June 25, 2021
By Lisa Baertlein
LOS ANGELES (Reuters) -Shares in U.S. delivery firm FedEx Corp shed more than 4% on Thursday after hiring difficulties tempered its 2022 earnings forecast that missed Wall Street expectations.
FedEx founder and CEO Fred Smith told analysts that operations at the Memphis-based company are being crimped by an inability to find enough workers.
Widespread labor shortages are hitting FedEx in the form of “higher wage rates and lower productivity, particularly in the (current fiscal) first quarter, and this is reflected in our overall outlook for the year,” Chief Financial Officer Mike Lenz said.
FedEx expects 2022 earnings, excluding some items, of $18.90 to $19.90 per share – less than analysts’ average estimate of $20.37, according to Refinitiv data. That sent its shares down $13.31 to $290.38 in extended trading.
Data from Convey Inc shows FedEx lags both UPS and the U.S. Postal Service when it comes to on-time deliveries.
Staffing challenges “contributed to recent service levels that do not meet our own high expectations,” Chief Operating Officer Raj Subramaniam said.
For example, failure to recruit package handlers sends overtime costs up and requires parcels to be routed away from regions with inadequate labor, Subramaniam said.
The firm recently suspended freight shipping for roughly 1,400 customers to help relieve pressure on its network – which has been running at near full tilt for much of the pandemic.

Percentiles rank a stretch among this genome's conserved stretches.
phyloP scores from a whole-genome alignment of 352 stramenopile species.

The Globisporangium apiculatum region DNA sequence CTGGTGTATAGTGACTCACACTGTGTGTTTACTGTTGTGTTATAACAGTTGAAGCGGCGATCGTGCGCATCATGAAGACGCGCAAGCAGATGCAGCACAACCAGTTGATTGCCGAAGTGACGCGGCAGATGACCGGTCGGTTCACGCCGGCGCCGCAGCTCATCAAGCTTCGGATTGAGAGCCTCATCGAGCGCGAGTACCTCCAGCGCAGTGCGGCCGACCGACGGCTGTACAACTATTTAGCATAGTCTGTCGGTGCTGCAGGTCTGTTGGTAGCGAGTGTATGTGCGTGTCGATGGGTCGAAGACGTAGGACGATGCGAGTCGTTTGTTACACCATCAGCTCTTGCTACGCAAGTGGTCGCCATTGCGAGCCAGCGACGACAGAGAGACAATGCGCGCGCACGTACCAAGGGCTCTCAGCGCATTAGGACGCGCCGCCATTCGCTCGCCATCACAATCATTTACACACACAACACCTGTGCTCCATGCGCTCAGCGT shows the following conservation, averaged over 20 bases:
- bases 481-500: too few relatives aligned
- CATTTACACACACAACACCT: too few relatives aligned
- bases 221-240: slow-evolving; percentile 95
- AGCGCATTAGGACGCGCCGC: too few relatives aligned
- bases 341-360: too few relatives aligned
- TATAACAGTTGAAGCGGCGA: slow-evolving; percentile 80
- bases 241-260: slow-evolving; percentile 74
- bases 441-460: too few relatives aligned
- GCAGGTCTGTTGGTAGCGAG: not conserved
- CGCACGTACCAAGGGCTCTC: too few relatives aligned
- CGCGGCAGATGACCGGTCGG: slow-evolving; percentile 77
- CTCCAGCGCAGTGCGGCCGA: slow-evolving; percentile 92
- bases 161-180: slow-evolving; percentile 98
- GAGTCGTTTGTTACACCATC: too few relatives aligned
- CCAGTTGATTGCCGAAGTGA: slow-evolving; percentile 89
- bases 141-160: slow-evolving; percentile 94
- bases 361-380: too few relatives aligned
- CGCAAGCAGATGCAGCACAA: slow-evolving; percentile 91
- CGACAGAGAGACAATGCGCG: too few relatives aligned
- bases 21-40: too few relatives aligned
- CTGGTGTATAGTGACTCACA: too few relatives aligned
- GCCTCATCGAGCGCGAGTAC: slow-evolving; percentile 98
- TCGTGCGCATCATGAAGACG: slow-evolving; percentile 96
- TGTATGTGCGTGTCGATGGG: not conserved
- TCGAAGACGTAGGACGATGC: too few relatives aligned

FedEx expects the labor situation to improve over the next two or three months as it starts preparing for the peak holiday shipping season, CFO Lentz said.
The pandemic created so much demand for package delivery and freight services that FedEx and rival United Parcel Service Inc are turning away some business.
That means customers means are less likely to push back when the carriers raise fees and add surcharges, said Edward Jones analyst Matt Arnold.
Still, Arnold said labor could continue to be an issue going into the holidays.
FedEx also reported a slightly higher than expected increase in profit and revenue for the fourth quarter that ended May 31.
Adjusted net income nearly doubled to $1.36 billion, or $5.01 per share, from the year-earlier quarter. Revenue increased 30% to $22.6 billion.
Analysts had expected fourth-quarter earnings of $4.99 per share and revenue of $21.5 billion, according to Refinitiv.
FedEx shares finished the regular trading session up roughly 150% from March 1, 2020 – some two weeks before U.S. states and jurisdictions began closing businesses to curb the spread of the coronavirus.
(Reporting by Lisa Baertlein in Los Angeles, Editing by Alistair Bell and Richard Pullin)